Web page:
What to expect from HTTP/3

, 3 minutes to read

We barely de­ployed HTTP/2 and we are al­ready talk­ing about HTTP/3. The web is mov­ing very fast these days and its users will ben­e­fit from that. In fact, Chrome is al­ready us­ing HTTP/3 if you are con­nect­ing to Google’s servers. The pro­to­col has been in de­velopment and tested in pro­duc­tion en­vi­ron­ment for years un­der the name of QUIC. It sup­presses TCP and is built up en­tirely on UDP. And the best in the end – en­cryp­tion is manda­tory (at least for the time be­ing).

Isolated streams

HTTP/2 in­tro­duced mul­ti­plex­ing, which is use­ful, be­cause it al­lows trans­fer­ring of mul­ti­ple streams over a sin­gle con­nec­tion. But when one of those streams lost a sin­gle packet, the whole con­nec­tion pre­vents progress on all its streams. It’s a lim­i­ta­tion of TCP which wasn't in­tended to use mul­ti­ple streams. There­fore HTTP/3 in­tro­duced whole new stack on the top of UDP. A lost packet af­fects only the stream in that packet. Other streams can con­tinue to progress.

Persistent connection

Run­n­ing long run­n­ing con­nec­tions will be fi­nally pos­si­ble when your de­vice is mo­bile.

NAT rebinding

In the IPv4 world, a sin­gle IP ad­dress can have mul­ti­ple web­servers be­hind it. The prob­lem is that when you estab­lish a con­nec­tion the sec­ond web­server be­hind the NAT, the first con­nec­tion will time­out be­cause the source port of your IP ad­dress has changed.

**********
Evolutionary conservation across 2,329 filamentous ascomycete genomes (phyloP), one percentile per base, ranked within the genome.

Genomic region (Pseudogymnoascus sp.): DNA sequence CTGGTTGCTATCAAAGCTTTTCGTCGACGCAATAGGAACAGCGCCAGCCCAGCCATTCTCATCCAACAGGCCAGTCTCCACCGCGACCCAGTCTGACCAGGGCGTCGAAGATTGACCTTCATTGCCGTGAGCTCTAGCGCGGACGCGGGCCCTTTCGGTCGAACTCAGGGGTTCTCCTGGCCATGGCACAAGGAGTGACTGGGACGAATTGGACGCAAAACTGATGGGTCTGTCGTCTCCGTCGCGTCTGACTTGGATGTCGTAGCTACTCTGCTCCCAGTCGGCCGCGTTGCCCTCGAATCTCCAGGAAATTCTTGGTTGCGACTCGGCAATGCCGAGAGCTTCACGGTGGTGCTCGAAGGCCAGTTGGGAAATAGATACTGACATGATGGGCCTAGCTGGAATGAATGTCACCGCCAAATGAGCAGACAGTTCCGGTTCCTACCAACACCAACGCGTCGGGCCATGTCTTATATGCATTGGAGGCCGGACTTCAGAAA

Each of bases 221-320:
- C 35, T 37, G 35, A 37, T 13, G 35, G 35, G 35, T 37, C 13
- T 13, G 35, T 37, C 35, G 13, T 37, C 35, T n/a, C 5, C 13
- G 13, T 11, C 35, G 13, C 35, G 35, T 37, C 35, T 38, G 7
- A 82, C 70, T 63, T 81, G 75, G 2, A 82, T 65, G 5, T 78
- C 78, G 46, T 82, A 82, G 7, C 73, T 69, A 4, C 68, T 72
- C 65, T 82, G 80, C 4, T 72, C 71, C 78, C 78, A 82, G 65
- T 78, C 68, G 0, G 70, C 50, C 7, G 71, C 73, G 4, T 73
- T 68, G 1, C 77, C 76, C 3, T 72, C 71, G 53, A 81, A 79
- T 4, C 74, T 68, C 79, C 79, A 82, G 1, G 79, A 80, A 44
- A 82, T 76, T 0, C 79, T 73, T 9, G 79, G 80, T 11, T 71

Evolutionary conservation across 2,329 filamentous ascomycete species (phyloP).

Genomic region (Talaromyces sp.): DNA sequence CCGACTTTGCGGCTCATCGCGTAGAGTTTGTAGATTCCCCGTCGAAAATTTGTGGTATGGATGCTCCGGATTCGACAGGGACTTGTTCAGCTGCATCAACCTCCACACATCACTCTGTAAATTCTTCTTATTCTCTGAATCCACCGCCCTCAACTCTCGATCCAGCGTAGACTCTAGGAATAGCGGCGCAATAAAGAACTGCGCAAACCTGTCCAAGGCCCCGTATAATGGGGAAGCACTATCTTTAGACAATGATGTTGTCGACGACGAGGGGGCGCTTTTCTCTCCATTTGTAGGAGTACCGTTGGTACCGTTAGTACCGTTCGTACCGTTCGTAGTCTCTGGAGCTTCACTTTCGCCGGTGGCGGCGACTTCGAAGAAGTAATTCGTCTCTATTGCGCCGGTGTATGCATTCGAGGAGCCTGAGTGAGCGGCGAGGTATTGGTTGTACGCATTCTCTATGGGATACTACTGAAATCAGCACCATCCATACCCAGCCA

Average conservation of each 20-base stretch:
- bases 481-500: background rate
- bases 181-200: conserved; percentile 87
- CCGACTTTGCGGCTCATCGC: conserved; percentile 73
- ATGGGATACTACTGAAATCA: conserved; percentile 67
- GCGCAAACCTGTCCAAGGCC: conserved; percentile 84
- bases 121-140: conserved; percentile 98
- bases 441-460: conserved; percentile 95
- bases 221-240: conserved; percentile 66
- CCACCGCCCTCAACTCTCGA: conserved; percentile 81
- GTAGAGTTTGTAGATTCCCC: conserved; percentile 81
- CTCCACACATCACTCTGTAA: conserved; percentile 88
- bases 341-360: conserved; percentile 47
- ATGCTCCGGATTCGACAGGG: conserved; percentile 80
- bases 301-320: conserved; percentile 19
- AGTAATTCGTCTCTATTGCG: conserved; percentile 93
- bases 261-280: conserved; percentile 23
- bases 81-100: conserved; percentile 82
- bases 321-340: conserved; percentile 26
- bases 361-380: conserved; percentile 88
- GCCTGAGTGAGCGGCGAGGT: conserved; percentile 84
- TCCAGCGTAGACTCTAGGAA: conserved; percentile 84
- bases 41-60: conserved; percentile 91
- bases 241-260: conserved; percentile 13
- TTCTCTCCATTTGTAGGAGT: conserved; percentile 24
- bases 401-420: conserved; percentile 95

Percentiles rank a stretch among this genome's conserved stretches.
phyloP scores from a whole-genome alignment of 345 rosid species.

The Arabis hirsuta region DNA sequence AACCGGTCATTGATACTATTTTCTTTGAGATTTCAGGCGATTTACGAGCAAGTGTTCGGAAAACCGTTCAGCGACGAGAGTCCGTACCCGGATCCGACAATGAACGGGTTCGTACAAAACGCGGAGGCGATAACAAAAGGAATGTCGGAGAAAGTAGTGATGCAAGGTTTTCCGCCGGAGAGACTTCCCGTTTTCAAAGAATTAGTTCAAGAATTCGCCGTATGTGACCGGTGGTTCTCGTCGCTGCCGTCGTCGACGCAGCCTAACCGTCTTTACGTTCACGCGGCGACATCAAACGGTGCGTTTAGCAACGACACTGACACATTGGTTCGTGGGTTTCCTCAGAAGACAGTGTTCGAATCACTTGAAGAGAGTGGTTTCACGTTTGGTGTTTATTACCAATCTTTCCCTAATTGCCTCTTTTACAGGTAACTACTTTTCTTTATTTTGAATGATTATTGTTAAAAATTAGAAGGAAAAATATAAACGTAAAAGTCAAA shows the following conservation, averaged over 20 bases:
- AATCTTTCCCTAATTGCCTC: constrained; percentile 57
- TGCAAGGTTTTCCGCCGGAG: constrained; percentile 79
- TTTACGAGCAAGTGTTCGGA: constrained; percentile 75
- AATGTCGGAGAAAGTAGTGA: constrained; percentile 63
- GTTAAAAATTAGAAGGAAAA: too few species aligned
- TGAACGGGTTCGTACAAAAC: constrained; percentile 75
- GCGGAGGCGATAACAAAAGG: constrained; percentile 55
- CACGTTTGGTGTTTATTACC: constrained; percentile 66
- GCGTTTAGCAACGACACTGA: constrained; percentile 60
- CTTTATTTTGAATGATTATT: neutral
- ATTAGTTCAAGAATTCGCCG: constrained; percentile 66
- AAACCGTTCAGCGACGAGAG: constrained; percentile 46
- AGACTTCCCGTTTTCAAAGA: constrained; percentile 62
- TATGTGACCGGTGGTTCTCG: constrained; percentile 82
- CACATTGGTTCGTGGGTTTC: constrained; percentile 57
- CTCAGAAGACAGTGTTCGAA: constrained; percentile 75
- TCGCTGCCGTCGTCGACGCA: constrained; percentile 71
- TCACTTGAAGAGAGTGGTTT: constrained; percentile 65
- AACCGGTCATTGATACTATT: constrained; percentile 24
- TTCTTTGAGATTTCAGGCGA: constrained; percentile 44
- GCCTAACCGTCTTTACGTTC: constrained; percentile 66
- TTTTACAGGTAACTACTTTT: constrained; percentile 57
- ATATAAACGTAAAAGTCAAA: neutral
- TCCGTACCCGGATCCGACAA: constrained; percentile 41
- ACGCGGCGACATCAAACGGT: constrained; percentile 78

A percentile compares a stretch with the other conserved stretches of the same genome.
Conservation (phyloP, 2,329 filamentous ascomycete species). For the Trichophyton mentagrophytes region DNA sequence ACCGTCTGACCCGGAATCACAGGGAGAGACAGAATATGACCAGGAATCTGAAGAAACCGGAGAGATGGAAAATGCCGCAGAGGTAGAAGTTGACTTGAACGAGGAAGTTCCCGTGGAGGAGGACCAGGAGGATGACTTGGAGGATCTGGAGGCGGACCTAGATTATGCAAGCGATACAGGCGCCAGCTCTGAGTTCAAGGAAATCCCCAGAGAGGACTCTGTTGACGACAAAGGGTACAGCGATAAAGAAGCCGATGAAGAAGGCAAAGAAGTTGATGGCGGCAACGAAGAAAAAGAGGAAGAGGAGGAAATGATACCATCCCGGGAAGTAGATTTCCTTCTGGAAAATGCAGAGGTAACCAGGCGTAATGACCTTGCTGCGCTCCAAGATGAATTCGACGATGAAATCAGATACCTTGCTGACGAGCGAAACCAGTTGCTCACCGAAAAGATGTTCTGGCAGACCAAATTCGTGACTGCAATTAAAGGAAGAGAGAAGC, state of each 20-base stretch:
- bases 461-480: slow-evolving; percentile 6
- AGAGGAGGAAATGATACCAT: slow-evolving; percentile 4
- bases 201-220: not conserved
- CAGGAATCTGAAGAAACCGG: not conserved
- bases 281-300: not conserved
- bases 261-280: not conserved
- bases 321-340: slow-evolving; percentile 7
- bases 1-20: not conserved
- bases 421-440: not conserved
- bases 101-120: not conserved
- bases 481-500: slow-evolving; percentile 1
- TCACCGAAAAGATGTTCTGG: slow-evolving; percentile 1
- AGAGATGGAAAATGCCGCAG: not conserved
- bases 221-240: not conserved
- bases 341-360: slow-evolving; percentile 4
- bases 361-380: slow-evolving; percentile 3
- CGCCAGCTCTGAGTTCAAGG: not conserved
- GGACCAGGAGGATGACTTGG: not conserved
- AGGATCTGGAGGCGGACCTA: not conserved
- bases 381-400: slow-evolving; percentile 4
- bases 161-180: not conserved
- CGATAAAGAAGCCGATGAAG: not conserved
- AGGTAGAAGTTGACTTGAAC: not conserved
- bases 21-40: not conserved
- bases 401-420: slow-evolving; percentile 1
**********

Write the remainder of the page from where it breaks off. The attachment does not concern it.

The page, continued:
QUIC will estab­lish only one con­nec­tion to NAT and end­points will be re­spon­si­ble for iden­ti­fy­ing con­nec­tions. This con­cept is called con­nec­tion ID.

Connection migration

Cur­rently, when the de­vice switches from LTE net­work to Wi-Fi, the old con­nec­tion is lost, and new con­nec­tion must be estab­lished. HTTP/3 will of­fer a mi­gra­tion of the con­nec­tions to dif­fer­ent IP ad­dress.

Backward compatibility

The ap­proach is like HSTS mech­a­nism. First, the browser estab­lishes the con­nec­tion in HTTP 1.1 or HTTP/2 pro­to­col. Sec­ond, the server re­sponds with Alt-Svc header. Third, the browser will switch to QUIC and use it in the fu­ture.


Pri­vacy is a com­promise be­tween us­a­bil­ity and se­cu­rity. The bar of se­cu­rity ris­ing.

Always encrypted

TLS 1.3 en­cryp­tion is manda­tory. Yes, the sec­ond at­tempt. Let's see if it won't be re­moved for “per­for­mance” rea­sons.

Deflecting Reflection

Re­flec­tion at­tacks are based on spoof­ing vic­tim’s IP ad­dress af­ter be­ing com­promised. QUIC pro­to­col de­fines an ex­plicit source-ad­dress ver­i­fi­ca­tion mech­a­nism.